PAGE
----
CD 2, which probably should have been the first disc of this collection, still shows that their best moments are both stronger and more varied than one might think at first. And it includes the debut single “Velvet” (1996). Is there a more beautiful “Norwegian” pop song? I don’t think so.
Review by Morten Ståle Nilsen.
Aftenposten (4 out of 6):
Pop with correction fluid
Savoy are more concerned about correcting old mistakes, than risking potential new ones.
Most bands have probably been thinking that their old albums have something that they want to change later, but very few have the time and money to do it.
The married couple Waaktaar-Savoy, who are the main forces behind the popband Savoy, actually has the means and the opportunity to embark on such a project.
On their latest release, which partly is a collection of the best from Savoy’s career, they have also included ten newly recorded songs, where seven of them are old songs that have been given an overhaul in the studio.
The Waaktaar-Savoys display a good ear for pop, as usual, which is most apparent when they make use of the old Motown-trick to refresh their back catalogue. But where Berry Gordy’s secret hit formula was to pitch up the tempo of the songs after they had been recorded, Savoy have used more drastic methods and instead re-recorded them in faster versions.
There is probably a million other changes that also have been made to the old songs, but for the average record buyer it probably won’t matter much if vocoder, strings or vibraslap has been added since the last time. This is probably most important for Savoy themselves.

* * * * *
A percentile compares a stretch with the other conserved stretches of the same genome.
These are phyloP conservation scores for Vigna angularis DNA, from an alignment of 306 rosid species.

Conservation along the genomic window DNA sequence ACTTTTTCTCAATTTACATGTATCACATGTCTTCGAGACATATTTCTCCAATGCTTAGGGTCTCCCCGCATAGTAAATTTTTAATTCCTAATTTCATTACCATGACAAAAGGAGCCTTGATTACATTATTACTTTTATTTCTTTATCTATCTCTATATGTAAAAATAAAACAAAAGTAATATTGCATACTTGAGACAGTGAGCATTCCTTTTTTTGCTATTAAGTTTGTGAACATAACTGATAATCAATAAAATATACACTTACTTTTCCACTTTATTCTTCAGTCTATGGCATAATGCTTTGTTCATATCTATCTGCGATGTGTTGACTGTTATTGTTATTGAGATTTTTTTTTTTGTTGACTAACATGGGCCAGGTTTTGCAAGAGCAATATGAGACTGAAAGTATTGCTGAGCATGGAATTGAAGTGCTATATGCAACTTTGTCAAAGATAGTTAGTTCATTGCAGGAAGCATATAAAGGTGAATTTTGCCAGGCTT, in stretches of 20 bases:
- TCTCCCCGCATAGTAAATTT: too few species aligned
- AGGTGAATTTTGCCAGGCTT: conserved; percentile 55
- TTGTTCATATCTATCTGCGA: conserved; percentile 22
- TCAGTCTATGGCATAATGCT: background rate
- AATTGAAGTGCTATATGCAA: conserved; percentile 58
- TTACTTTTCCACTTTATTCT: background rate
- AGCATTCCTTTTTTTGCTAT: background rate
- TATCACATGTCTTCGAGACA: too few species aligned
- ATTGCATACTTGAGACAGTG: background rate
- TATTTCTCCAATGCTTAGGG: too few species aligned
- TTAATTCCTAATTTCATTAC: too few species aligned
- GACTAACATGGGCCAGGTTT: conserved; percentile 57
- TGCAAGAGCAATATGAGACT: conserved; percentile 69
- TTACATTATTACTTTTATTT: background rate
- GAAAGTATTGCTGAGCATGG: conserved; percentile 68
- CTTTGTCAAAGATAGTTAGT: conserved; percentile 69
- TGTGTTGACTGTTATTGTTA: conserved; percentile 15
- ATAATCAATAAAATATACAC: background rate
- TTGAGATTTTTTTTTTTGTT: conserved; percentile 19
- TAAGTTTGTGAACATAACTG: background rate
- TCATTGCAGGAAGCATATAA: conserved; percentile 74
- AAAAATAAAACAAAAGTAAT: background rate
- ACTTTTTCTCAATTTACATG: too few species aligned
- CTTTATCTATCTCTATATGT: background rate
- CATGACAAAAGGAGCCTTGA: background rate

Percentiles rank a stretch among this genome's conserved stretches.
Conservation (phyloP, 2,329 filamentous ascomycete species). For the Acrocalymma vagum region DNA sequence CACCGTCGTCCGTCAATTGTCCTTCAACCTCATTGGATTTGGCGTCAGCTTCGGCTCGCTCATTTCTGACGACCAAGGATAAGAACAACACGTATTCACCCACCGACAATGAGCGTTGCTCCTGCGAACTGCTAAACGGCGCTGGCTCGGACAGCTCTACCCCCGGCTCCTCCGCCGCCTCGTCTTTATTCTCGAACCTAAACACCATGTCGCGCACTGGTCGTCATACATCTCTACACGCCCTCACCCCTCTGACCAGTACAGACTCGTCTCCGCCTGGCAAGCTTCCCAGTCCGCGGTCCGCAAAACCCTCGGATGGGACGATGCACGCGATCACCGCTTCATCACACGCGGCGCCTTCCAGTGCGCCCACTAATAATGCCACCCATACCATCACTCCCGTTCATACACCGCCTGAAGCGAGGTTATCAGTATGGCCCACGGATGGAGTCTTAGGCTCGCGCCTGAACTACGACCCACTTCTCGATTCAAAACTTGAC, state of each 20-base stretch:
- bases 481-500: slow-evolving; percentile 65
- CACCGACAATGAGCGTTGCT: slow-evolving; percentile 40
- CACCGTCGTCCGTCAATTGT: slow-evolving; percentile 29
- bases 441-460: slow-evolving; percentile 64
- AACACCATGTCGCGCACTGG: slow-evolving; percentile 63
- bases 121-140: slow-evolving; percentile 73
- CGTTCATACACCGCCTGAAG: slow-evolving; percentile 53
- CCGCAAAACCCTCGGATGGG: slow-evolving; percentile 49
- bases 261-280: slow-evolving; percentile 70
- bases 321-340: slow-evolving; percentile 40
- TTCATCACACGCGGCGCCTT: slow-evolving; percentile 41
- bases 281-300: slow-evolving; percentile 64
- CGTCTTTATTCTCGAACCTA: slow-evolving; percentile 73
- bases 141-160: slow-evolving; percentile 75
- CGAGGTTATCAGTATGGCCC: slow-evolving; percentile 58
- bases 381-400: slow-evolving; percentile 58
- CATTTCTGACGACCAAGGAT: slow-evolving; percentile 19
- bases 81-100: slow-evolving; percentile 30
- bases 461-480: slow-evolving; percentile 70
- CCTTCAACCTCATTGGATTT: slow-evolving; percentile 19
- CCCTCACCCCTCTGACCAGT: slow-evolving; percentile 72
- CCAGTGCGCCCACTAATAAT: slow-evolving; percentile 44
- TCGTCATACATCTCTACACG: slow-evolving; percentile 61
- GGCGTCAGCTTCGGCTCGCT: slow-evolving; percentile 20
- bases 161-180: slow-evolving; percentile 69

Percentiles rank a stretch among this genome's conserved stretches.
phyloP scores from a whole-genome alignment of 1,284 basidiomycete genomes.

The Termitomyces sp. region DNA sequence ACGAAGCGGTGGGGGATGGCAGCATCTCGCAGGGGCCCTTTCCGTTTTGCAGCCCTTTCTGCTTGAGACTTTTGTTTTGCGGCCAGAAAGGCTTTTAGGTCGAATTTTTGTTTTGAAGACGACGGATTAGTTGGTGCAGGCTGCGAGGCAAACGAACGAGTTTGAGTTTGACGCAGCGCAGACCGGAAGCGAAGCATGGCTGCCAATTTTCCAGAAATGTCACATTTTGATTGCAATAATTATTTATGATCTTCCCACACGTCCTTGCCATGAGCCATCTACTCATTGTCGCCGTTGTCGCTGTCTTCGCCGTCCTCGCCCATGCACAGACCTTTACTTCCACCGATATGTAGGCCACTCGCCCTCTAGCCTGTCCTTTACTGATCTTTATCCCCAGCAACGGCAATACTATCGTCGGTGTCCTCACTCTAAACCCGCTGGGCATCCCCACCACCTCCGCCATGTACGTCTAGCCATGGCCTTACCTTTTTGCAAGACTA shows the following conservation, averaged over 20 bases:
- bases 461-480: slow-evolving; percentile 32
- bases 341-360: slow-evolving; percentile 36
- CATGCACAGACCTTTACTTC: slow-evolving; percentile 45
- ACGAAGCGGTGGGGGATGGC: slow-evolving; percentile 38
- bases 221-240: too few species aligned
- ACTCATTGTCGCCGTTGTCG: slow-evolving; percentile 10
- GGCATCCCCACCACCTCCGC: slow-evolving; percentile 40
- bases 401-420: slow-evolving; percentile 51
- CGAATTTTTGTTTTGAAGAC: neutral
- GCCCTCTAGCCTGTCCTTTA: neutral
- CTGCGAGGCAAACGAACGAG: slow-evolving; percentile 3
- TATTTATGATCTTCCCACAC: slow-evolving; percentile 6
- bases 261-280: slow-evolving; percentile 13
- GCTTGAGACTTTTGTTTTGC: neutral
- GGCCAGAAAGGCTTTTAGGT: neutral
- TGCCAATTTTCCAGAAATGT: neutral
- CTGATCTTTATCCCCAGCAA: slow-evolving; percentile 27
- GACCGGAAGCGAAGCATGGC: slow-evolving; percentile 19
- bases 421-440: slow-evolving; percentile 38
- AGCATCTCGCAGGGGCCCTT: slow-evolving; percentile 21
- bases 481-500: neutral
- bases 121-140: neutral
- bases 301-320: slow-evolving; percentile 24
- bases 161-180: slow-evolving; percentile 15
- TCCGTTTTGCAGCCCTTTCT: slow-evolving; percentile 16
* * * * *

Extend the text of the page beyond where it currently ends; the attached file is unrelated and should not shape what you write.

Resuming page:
The rest of us will probably get more pleasure from the second part of the double album, where most of Savoy’s pop-highlights through five albums are included.
Review by Cecilie Asker
Dagbladet (4 out of 6):
Savoy’s time machine
New and old in a big mix.
Many artists have attempted to do what Savoy have partly done on this double, retrospective album. Instead of a normal “greatest hits”, they have chosen to re-record seven of their best-known songs. They also present three new songs. The first of the two CDs on this album contains these ten songs. The second one contains a “best of” with 14 old recordings. This is in other words a triple-project; new songs, old songs with new arrangements, plus a summary of the five album long career from 1994 to 2004.